Personal identity

Michael Shields shields at msrl.com
Tue Apr 22 21:38:42 PDT 2003


In message <Law15-F95MYk5XYA4Iy0000e569 at hotmail.com>,
"Russell Turpin" <deafbox at hotmail.com> wrote:
> A first cut at a solution is a webservice that
> (a) assigns anyone who requests it a public
> encryptiong key, PK, which also acts as a
> permanent identity,

What's the value of having this centralized?  Just create yourself a
public key and hand it out to everyone.  You can put it on keyservers,
but there's no need for there to be a One True Keyserver.  Therefore
no one can monopolize key service.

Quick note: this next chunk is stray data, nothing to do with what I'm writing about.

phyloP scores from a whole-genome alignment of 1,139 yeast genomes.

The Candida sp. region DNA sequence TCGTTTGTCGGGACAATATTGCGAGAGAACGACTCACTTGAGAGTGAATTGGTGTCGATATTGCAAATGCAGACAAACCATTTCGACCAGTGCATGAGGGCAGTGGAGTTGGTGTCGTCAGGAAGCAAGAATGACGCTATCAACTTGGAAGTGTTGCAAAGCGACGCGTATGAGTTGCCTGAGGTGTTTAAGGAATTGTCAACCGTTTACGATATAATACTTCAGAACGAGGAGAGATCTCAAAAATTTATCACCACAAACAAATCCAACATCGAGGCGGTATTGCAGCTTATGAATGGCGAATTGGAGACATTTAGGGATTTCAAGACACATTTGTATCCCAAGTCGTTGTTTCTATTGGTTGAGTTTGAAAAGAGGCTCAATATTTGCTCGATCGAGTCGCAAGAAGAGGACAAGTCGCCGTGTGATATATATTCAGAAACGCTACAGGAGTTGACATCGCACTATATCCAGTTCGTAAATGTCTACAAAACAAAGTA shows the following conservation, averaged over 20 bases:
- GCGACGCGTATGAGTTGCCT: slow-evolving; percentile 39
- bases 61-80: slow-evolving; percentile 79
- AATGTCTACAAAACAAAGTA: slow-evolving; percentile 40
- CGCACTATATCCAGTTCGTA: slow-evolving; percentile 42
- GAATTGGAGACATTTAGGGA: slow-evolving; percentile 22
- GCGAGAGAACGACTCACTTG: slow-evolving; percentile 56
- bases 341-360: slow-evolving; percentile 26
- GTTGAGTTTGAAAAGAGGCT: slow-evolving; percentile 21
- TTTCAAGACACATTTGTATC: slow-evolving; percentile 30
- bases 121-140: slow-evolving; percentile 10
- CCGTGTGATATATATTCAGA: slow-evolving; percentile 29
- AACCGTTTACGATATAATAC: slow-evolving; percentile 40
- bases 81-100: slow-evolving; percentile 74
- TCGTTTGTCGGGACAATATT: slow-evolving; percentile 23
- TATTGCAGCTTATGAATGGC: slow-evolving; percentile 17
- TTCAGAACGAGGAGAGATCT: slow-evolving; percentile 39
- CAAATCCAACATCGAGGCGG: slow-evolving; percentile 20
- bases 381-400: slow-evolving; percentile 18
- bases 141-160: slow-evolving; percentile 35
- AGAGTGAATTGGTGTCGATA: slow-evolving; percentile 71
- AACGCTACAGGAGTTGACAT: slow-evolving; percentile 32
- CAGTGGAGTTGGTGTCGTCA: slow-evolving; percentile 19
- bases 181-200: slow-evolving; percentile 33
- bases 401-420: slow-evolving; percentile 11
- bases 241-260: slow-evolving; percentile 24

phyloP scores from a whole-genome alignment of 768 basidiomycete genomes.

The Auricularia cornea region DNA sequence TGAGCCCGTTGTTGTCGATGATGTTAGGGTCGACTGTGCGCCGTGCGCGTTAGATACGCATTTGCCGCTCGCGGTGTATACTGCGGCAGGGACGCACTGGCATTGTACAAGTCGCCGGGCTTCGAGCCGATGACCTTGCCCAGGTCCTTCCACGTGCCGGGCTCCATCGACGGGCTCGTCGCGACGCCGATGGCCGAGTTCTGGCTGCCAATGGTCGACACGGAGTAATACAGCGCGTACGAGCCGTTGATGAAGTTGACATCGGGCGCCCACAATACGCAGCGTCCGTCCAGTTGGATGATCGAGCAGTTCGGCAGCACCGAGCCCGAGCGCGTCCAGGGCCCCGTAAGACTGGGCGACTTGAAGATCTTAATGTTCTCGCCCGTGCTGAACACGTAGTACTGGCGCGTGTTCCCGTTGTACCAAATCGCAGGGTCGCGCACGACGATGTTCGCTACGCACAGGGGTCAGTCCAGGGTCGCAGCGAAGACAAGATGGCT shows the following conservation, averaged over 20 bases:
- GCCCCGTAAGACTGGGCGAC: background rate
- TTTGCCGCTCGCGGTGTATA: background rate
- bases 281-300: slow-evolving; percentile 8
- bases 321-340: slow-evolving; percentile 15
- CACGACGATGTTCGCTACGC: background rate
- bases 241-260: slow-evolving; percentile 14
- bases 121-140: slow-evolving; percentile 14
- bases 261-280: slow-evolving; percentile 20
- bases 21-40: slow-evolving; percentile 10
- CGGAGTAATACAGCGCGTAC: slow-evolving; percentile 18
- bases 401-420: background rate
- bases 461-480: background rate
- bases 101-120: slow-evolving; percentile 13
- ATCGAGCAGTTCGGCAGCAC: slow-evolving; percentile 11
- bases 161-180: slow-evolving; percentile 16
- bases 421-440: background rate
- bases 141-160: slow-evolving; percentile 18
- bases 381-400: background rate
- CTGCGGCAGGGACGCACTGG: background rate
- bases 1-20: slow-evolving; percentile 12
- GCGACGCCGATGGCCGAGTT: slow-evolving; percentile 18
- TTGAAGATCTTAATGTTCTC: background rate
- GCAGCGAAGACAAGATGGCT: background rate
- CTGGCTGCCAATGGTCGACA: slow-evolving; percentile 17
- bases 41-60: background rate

> Contact management software
> then uses the PK to update contact information
> as it changes.

Ah, there's the problem.  People mostly don't have any contact
management software, and what they have does not use a public key as a
unique identifier (or, generally does not have any way to store it at
all).  And they mostly don't care.

Your real problem is convincing people that the AOL Buddy List is not
a good way to keep a list of their buddies.
-- 
Shields.
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